X-MEN MAFIA TRANSIT: Shadows and Dust

It had stopped snowing while they were underground, and the sun had come up. Everything outside the subway terminal was blanketed in glowing white, and most of the group had to shield their eyes as they made their way out into the bright new world. Everything looked pristine, reborn, and the sky was a particularly promising shade of blue.

“Where are we?” Quinn heard a voice ask from somewhere behind her. She looked around. They were in a commercial district of some kind, though one that had been abandoned long ago. Most of the buildings showed signs of looting, and the streets were deserted. Evidently, they hadn’t gotten as far as she would have liked.

“Somewhere North of the city.”

“Are we safe here?”

“Nope,” she answered. “More people North.”

As they moved through the town, the only sound was that of snow crunching beneath their feet. Quinn knew the place had been dead for years, but every once in a while she thought she saw curtains flutter, and shadows sweep behind shattered windows. She saw them through Sabertooth also, and though there weren’t any odd scents on the wind, instinct told her they were not alone. They kept their guard up, and remained alert, but the pass through the town turned out to be uneventful. They reached the city limits a bit discouraged, as they had hoped to find a working vehicle of some kind. Those they found abandoned in the streets were either broken, or out of gas however, so the group was forced to continue out onto the open highway on foot.

After some time, a rest was in order, so the group huddled under a nearby oak. Quinn, who had decided to start building a snowman while she waited, was the first to see the body, a distant smudge on the snowy white canvas. As she approached, she knelt down beside it, and with some effort, turned it over so she could see who it was, or at least how it had died.

Quinn gasped, immediately recognizing the face of the deceased. She ran her fingers over the woman’s frozen skin, and then through her hair, dark save for a tuft of pure white that ran it’s length.

“I know you,” she whispered, petting the woman’s head lovingly. “I know you.”

The rest of the group gathered around to see what was going on, but none of them dared cross the invisible line Sabertooth was defending. Quinn sat alone with the body for the longest time, her head bowed as if in prayer, and though they couldn't be certain, some even thought she might be crying. When she finally came back, she looked paler then usual.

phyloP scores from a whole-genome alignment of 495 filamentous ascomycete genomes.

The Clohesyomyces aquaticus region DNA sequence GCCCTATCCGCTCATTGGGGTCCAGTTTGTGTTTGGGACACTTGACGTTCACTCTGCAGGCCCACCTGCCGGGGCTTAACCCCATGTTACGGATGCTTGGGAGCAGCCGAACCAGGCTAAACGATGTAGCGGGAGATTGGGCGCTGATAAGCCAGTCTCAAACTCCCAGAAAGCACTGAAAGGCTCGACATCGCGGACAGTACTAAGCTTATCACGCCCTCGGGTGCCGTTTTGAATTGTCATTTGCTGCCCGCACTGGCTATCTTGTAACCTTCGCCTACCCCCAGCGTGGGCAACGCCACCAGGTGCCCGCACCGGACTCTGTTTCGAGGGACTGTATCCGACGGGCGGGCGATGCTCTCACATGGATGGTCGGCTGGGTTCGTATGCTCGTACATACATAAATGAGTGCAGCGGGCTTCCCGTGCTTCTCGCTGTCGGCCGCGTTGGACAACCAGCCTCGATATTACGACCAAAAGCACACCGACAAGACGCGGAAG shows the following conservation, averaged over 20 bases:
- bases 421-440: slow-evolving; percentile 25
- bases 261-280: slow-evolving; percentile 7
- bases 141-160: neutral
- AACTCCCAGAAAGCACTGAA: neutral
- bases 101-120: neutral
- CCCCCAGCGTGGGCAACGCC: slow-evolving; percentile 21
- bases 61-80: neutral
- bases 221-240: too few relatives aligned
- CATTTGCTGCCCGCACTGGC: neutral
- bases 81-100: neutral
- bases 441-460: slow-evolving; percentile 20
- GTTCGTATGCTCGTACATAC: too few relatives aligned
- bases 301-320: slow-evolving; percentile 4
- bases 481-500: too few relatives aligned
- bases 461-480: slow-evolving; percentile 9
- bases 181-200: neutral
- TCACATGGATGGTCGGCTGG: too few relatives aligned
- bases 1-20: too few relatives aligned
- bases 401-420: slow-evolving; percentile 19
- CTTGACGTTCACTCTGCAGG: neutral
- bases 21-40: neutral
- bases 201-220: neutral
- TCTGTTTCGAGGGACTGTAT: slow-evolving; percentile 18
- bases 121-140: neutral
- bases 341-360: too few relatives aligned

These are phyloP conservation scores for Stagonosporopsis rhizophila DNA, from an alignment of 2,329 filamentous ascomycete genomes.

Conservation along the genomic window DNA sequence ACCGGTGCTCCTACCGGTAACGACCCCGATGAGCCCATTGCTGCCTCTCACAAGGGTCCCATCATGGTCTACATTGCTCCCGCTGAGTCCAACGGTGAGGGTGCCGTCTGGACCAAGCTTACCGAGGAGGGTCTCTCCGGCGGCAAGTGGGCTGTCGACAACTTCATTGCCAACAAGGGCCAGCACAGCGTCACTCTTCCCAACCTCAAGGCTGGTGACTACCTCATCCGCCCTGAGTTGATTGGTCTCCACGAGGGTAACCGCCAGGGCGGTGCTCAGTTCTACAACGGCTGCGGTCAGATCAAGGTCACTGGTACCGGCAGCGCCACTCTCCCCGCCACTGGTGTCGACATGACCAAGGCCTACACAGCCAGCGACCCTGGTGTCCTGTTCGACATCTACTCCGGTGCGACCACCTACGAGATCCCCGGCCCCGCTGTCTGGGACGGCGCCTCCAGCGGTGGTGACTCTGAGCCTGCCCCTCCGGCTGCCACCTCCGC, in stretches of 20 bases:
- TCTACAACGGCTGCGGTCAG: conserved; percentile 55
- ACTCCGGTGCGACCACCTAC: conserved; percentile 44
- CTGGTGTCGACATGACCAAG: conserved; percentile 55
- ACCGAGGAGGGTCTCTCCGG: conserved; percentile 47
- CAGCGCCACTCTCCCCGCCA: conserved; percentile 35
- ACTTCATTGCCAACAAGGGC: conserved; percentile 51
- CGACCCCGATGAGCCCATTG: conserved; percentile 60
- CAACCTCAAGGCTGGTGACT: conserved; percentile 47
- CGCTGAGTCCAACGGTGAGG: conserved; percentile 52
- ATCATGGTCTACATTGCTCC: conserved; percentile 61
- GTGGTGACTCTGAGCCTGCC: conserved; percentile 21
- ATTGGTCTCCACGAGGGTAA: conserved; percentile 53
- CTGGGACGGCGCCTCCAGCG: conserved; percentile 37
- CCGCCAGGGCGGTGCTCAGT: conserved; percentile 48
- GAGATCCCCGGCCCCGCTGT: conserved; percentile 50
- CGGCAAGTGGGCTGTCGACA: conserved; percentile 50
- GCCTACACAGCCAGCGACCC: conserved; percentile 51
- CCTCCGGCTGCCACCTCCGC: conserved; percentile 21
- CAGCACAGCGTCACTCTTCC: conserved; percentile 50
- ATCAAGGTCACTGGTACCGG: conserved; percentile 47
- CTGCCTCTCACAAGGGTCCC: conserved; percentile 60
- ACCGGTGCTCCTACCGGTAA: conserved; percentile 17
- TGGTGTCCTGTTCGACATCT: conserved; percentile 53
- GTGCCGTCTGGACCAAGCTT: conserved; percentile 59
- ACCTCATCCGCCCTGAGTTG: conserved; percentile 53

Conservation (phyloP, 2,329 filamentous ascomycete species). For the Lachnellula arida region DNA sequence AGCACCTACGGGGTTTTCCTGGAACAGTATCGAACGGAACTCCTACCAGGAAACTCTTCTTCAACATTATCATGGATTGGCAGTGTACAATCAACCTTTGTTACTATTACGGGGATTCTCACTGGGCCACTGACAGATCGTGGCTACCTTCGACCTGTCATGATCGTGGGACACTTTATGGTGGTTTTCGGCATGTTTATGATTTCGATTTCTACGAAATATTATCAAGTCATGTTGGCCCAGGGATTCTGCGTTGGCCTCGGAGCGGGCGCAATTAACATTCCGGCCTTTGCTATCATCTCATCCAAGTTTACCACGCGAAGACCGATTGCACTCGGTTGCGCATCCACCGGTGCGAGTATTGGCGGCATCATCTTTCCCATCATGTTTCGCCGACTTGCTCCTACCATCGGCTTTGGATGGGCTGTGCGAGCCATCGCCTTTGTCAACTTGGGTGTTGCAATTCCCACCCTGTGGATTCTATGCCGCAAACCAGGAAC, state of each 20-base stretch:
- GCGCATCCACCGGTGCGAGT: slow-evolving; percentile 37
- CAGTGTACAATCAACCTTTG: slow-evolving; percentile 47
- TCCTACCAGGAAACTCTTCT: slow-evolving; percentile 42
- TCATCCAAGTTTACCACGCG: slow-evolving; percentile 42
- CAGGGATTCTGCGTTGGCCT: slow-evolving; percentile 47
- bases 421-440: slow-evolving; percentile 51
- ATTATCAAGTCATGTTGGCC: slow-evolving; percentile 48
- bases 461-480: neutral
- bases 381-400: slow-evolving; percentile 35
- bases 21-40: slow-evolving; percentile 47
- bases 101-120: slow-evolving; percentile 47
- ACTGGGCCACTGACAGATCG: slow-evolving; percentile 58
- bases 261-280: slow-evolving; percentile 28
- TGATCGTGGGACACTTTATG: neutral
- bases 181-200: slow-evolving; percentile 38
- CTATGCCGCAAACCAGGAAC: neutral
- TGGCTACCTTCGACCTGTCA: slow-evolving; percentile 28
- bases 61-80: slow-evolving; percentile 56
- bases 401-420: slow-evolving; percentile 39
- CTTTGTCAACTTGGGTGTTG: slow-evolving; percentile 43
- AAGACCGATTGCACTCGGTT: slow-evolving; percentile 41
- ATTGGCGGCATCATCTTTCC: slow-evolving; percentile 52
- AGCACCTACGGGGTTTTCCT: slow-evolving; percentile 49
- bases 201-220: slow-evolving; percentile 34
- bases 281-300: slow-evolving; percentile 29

“We have to get out of here,” she said coldly. “It’s not safe.”

They didn’t question her, just followed east away from the road. Occasionally one of them looked back, and thought they saw a shadow moving against the blue and white horizon, but whenever their eyes tried to track the movement the shadow disapeared.

The Bagota internment camp had been abandoned once the solution to the mutant threat became more and more realized. Still, the massive sign that arched across the entrance, and the barbed wire fences gave the group pause before they walked through the gates. Bagota had widely been known as the place you sent problem mutants, those considered overly dangerous to society. Sabertooth himself had spent time here before being transferred to the Bronx facility for more in-depth experimentation. Most were not so lucky however, and in its prime, Bagota had taken the lives of thousands of mutants daily.

“Why in God’s name did we come here?”

“It’s the last place they would look,” Quinn snapped, starting to get annoyed at all the questions. “Besides, the fence should keep anything unpleasant out.”

“Yeah, unless they can fly.”

“Or jump really high.”

“Or are a twenty foot robot.”

“SHUT UP!” Quinn screamed. She pointed as Sabertooth swung the massive gates closed and bent one of the bars across to act as a makeshift lock. “That’s the best we can do!”

The others seemed agitated by her sudden outburst, but the look on Quinn’s face led them to believe question time was over. Wrapped in awkward silence, they began to explore the camp, and though her face betrayed her anxiety, Quinn didn’t tell anyone what she was so afraid of.